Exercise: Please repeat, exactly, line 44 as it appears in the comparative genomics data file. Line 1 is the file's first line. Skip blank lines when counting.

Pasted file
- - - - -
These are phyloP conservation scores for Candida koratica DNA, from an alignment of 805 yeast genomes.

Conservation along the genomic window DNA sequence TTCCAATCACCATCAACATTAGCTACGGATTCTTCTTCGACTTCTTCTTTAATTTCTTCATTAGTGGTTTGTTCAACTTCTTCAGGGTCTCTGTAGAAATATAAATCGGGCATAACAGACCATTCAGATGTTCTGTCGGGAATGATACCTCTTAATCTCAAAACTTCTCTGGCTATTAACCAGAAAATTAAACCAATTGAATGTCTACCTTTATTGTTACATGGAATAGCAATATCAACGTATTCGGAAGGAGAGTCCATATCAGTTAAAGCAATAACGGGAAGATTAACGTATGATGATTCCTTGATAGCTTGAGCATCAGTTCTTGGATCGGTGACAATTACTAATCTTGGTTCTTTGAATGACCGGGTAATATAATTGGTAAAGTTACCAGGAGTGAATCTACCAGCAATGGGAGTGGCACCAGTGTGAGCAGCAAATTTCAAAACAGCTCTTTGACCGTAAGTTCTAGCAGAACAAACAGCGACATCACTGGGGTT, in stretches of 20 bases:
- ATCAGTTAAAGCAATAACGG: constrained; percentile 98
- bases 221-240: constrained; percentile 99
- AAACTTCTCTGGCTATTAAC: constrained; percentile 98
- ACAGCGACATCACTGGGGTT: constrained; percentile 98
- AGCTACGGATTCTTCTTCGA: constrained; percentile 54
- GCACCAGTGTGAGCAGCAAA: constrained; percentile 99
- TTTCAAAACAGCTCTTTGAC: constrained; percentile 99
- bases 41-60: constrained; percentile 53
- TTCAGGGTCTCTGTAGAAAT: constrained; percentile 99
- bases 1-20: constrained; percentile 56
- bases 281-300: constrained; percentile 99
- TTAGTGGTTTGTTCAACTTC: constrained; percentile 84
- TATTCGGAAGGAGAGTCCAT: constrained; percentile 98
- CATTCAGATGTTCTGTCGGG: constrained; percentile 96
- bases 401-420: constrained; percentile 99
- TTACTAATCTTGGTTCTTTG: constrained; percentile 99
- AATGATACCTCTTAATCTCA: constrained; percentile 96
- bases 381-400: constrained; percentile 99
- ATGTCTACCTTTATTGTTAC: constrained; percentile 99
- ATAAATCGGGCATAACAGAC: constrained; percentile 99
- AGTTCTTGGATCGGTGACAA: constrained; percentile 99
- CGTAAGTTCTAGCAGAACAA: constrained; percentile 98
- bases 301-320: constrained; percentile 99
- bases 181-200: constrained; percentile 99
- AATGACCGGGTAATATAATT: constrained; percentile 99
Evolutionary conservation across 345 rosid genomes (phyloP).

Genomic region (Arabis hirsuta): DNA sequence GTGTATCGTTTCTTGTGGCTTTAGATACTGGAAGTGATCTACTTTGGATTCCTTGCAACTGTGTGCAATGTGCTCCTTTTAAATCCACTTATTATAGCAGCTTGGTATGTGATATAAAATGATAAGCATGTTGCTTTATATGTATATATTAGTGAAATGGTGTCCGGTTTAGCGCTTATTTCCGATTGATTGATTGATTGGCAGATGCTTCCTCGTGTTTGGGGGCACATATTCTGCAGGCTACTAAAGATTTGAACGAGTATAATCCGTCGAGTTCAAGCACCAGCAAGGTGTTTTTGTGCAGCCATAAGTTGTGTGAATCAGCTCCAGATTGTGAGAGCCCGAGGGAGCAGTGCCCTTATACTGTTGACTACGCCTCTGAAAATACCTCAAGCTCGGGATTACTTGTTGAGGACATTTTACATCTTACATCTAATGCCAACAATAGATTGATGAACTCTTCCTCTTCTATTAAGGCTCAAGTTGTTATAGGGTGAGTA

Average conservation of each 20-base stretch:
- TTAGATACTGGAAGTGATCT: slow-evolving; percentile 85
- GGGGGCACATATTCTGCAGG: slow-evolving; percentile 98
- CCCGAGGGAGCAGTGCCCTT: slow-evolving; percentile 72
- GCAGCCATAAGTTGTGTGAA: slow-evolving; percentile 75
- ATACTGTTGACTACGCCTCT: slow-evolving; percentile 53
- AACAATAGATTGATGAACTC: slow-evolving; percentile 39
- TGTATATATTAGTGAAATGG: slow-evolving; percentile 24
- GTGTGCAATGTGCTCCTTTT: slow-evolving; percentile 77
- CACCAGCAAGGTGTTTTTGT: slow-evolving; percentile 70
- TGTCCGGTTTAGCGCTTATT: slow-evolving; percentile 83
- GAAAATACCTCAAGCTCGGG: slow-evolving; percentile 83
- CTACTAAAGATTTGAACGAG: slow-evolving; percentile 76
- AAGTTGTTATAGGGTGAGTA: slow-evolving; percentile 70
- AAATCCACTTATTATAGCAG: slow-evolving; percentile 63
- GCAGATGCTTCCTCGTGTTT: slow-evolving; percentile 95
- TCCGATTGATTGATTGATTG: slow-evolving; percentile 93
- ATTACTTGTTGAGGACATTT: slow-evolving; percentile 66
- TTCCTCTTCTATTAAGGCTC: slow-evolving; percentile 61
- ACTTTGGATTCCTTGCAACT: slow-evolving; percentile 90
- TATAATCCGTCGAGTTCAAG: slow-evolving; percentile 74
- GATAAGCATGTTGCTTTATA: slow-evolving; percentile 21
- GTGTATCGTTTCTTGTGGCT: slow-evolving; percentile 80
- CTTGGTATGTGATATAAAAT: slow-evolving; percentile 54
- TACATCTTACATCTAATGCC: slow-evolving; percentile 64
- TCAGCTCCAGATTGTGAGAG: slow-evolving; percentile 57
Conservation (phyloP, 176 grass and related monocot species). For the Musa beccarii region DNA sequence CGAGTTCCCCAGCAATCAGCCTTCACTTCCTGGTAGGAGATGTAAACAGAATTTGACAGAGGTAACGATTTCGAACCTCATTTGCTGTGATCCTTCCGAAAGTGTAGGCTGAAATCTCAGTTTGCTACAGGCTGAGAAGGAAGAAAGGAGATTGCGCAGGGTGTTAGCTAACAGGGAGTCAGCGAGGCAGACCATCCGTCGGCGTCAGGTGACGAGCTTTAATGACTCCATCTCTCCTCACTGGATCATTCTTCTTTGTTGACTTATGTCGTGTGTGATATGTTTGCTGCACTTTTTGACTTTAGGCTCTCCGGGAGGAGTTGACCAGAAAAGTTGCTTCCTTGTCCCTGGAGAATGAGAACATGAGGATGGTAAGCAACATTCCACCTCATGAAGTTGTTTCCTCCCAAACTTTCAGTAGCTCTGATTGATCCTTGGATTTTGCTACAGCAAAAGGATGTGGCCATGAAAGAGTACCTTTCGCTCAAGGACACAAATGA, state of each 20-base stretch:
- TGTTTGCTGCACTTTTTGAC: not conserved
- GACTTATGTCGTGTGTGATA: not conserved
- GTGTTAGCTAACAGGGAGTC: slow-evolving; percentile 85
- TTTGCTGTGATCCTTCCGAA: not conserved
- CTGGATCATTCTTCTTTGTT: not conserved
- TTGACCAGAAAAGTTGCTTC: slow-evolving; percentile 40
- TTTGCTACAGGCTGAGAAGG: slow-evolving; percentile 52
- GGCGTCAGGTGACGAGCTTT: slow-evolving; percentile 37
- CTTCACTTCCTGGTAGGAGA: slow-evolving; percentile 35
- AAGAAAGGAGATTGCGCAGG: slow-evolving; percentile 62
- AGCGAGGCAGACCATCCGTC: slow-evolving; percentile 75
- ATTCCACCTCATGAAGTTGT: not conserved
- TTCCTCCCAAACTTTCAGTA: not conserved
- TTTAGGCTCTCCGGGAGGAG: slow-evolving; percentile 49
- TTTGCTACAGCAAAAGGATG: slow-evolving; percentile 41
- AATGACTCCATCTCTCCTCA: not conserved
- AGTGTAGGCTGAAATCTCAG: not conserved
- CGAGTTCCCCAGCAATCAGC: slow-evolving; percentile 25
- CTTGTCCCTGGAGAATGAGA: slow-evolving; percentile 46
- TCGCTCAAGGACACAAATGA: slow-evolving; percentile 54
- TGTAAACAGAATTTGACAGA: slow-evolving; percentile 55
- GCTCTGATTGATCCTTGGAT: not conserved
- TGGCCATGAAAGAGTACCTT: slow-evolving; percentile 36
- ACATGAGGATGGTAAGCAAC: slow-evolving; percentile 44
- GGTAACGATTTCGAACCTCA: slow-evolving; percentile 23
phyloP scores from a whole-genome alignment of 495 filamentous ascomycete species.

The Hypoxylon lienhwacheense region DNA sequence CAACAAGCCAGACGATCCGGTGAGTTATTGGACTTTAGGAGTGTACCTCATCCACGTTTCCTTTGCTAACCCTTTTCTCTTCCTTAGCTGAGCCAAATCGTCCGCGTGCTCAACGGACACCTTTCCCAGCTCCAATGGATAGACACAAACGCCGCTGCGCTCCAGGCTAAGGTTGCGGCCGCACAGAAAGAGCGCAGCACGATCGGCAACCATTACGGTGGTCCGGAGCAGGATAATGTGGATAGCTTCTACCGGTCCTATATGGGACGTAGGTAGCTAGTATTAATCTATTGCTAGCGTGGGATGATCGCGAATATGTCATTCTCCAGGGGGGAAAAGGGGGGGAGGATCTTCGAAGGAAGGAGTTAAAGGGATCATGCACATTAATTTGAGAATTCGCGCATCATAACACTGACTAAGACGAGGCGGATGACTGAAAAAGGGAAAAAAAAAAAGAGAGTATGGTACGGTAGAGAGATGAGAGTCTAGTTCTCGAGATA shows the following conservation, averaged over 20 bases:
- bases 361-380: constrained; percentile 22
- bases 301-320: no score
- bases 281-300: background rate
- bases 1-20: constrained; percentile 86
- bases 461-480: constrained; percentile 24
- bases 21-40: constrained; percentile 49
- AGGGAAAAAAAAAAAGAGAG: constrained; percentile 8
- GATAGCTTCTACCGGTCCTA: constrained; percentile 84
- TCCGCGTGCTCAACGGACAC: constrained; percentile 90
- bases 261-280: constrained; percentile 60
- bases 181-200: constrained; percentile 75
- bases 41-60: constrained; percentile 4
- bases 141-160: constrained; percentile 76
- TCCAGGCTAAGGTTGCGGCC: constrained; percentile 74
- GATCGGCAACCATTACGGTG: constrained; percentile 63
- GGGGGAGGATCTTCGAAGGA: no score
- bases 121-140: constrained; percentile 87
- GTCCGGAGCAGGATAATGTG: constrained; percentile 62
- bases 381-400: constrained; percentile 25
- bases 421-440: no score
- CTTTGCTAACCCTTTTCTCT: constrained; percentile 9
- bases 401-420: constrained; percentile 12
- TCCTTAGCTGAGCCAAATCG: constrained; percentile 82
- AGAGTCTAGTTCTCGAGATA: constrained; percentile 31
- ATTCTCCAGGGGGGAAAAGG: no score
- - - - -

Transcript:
- AAATCCACTTATTATAGCAG: slow-evolving; percentile 63